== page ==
Hyundai 1.6L DOHC DI I-4

The 1.6L GDI Gamma 4-cyl. in the Hyundai Accent stands out like welterweight champion Manny Pacquiao in a room full of club fighters when it comes to power, advanced technology and efficiency.

January 6, 2012

3 Min Read
Hyundai 1.6L DOHC DI I-4

High-pressure gasoline direct injection is a key new technology sweeping the industry that enables engines to increase power and reduce emissions. Yet some auto makers have been slow to implement GDI, claiming it still is too expensive for mainstream vehicles.

Hyundai is offering GDI on the Accent subcompact, which starts at $12,445.

The 1.6L GDI Gamma 4-cyl. in the Accent did not stun us with head-snapping acceleration or seduce us with a sonorous exhaust note, but in the entry-level segment, thanks to GDI, it stands out like welterweight champion Manny Pacquiao in a room full of club fighters when it comes to power, advanced technology and efficiency.

The small engine blows away its naturally aspirated competition with a specific output of 86.3 hp/L and 123 lb.-ft (167 Nm) of torque. It also has a notable list of technical features not usually found in this class, including dual continuously variable valve timing, electronic throttle control, a roller timing chain and several types of sophisticated anti-friction coatings on moving parts such as valvetrain tappets and piston rings.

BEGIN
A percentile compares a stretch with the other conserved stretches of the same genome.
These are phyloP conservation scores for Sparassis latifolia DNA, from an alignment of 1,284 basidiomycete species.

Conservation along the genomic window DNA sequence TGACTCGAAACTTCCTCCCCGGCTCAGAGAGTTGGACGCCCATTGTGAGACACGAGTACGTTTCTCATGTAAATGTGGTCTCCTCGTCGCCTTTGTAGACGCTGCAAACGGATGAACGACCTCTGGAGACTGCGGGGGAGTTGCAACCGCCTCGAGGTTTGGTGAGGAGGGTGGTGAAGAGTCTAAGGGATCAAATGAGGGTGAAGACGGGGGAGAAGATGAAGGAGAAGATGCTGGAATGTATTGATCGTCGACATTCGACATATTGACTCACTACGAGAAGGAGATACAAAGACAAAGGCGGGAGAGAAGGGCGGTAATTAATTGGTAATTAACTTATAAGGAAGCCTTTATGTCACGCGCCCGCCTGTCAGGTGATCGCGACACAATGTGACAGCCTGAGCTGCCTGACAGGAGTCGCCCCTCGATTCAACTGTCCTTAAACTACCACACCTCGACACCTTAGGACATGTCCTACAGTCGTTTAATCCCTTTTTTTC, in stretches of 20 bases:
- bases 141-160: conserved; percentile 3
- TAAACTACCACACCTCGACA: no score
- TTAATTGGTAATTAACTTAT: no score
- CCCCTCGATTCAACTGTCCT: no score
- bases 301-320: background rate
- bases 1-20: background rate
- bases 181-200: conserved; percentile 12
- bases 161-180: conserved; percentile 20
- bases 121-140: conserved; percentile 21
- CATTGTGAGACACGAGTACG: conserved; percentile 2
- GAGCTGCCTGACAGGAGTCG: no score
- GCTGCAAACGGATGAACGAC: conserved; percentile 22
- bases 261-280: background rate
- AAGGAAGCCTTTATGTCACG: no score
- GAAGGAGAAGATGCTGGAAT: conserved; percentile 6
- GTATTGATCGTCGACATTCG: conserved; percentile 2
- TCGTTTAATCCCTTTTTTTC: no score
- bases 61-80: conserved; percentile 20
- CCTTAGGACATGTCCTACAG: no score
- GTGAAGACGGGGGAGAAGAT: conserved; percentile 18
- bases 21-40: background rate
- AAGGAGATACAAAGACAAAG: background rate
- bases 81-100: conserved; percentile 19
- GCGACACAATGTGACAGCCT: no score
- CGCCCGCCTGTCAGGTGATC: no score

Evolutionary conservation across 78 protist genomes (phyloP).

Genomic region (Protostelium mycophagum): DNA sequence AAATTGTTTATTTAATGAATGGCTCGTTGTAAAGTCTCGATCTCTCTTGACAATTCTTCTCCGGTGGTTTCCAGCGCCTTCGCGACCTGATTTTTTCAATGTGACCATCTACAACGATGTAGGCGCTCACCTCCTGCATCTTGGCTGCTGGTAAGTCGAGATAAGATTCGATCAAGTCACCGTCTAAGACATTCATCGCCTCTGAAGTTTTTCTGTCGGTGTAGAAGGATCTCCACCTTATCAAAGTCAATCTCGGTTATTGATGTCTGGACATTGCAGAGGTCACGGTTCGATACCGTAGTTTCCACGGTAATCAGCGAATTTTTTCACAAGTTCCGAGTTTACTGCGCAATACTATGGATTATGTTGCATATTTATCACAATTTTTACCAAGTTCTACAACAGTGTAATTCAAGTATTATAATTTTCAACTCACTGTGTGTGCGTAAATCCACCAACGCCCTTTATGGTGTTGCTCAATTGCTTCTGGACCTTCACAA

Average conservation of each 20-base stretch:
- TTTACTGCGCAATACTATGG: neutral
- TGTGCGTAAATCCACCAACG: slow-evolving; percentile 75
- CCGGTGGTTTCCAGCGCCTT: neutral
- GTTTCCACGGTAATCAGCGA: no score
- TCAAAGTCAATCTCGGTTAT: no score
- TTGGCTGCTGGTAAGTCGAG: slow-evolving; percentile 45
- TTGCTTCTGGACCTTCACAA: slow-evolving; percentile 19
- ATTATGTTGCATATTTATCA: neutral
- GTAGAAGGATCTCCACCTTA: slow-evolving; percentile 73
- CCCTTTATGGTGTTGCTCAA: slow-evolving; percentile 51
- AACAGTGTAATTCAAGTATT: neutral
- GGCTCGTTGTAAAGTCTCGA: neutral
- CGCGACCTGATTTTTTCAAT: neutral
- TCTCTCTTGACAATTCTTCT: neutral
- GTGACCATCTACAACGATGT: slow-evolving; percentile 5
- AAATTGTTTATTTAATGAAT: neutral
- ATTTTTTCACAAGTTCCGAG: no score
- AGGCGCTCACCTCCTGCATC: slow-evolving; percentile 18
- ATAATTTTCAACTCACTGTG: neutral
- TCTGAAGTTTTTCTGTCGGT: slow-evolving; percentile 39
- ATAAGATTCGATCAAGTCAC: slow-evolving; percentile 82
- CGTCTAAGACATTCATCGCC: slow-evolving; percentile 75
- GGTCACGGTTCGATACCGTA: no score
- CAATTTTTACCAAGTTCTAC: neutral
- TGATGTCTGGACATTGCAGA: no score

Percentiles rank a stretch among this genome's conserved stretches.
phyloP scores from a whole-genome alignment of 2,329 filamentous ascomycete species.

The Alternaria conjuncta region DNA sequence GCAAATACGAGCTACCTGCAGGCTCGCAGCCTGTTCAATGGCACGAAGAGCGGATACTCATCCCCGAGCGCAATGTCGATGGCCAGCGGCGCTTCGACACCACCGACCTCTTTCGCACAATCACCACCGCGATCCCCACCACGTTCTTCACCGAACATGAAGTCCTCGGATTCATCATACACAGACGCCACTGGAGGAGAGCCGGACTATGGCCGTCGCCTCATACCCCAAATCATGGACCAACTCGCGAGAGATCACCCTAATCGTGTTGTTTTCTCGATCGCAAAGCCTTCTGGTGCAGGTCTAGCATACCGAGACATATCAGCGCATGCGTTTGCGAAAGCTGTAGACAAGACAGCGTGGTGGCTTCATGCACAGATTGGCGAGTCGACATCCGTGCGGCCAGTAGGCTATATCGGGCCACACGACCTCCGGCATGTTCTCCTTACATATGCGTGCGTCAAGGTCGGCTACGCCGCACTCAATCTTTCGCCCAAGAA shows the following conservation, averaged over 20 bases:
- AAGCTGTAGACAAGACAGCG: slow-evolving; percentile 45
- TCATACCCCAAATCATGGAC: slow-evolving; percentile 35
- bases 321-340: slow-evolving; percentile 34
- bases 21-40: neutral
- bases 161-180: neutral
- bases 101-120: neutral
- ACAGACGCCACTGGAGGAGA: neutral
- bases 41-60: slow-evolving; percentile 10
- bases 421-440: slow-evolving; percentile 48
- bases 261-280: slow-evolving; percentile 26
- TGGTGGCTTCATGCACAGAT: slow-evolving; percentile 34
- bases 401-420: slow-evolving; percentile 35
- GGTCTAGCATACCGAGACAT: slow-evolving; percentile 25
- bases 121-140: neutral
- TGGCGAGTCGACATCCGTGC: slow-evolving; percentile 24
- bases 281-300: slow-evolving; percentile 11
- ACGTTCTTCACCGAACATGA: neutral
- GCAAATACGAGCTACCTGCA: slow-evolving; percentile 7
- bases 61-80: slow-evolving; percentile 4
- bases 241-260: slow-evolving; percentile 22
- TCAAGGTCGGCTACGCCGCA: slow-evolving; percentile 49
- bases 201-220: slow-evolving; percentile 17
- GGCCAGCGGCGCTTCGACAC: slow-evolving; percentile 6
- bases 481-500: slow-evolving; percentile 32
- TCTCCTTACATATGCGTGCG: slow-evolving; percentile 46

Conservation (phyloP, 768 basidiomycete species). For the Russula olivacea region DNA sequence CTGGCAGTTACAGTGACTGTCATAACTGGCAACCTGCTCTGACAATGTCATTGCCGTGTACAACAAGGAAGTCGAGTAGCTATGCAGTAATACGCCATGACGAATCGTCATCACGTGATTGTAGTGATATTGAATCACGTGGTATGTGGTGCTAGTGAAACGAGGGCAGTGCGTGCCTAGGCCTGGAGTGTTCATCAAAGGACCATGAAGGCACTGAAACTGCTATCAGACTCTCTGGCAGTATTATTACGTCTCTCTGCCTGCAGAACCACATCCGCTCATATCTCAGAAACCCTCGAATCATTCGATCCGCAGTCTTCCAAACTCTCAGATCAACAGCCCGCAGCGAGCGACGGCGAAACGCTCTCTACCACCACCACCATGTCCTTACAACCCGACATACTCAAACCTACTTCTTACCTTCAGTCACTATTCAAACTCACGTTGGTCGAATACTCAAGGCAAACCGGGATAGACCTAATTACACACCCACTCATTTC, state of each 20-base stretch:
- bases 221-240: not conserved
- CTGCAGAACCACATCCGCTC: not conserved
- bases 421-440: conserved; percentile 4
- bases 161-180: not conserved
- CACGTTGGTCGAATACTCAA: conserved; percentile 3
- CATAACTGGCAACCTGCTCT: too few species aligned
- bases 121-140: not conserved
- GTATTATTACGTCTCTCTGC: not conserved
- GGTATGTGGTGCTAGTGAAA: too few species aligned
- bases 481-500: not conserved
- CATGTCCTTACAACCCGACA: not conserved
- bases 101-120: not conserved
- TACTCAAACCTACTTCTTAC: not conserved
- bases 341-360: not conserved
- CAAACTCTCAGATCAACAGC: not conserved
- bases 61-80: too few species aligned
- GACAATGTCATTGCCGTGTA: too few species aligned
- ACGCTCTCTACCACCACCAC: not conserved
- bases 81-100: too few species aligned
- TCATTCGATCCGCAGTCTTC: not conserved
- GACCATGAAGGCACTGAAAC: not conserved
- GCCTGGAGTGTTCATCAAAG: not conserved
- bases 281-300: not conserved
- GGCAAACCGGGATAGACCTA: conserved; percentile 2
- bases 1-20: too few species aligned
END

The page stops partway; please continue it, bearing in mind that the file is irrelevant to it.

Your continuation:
Using CVVT on both camshafts (intake and exhaust camshaft phaser) instead of one improves performance and volumetric efficiency as well as enhancing fuel economy and reducing hydrocarbon emissions.

The roller timing chain increases reliability while the electronic throttle controls air intake and engine torque more precisely, which translates into better throttle response and higher mileage.    

That’s not to say Hyundai is the only auto maker offering advanced technology in this year’s crop of econocar four bangers.

The port-injected 1.6L DOHC I-4 in the Nissan Versa SL sedan touts an innovative fuel-delivery system that uses two injectors mounted near the inlet valve of each cylinder. The system reduces the amount of unburned fuel and hydrocarbon emissions in the exhaust stream. This efficiency allows Nissan to halve the amount of expensive rare metals required in the catalyst.

But the meager 109 hp of the Nissan engine caused editors to ultimately favor the Gamma in the Accent, where it really shines.

In another impressive move, Kia, which shares the Gamma engine with Hyundai, adds a stop/start system on the engine for the Kia Soul and Rio cars.

Editors raved about the Gamma’s precise and lively throttle and the air of sophistication it lends to the Accent, one of the lowest-priced cars in the U.S. “It’s an entry-level engine with a lot of integrity,” says WardsAuto editor Steve Finlay.

“I loved this engine. It’s a lot for a little money,” says WardsAuto editor Jim Irwin.

We were not successful reaching the fuel efficiency levels touted by auto makers on the stickers of most of our test vehicles, but we came close with the Accent. One judge observed 38.5 mpg (6.1 L/100 km) during a combined city/highway test drive, just shy of the 40 mpg (5.9 L/100 km) highway figure it advertises.

But even though we all thoroughly enjoyed the normally aspirated engine in the Accent, WardsAuto editor Tom Murphy says out loud what we all are thinking: “I can’t wait for the turbo version.”

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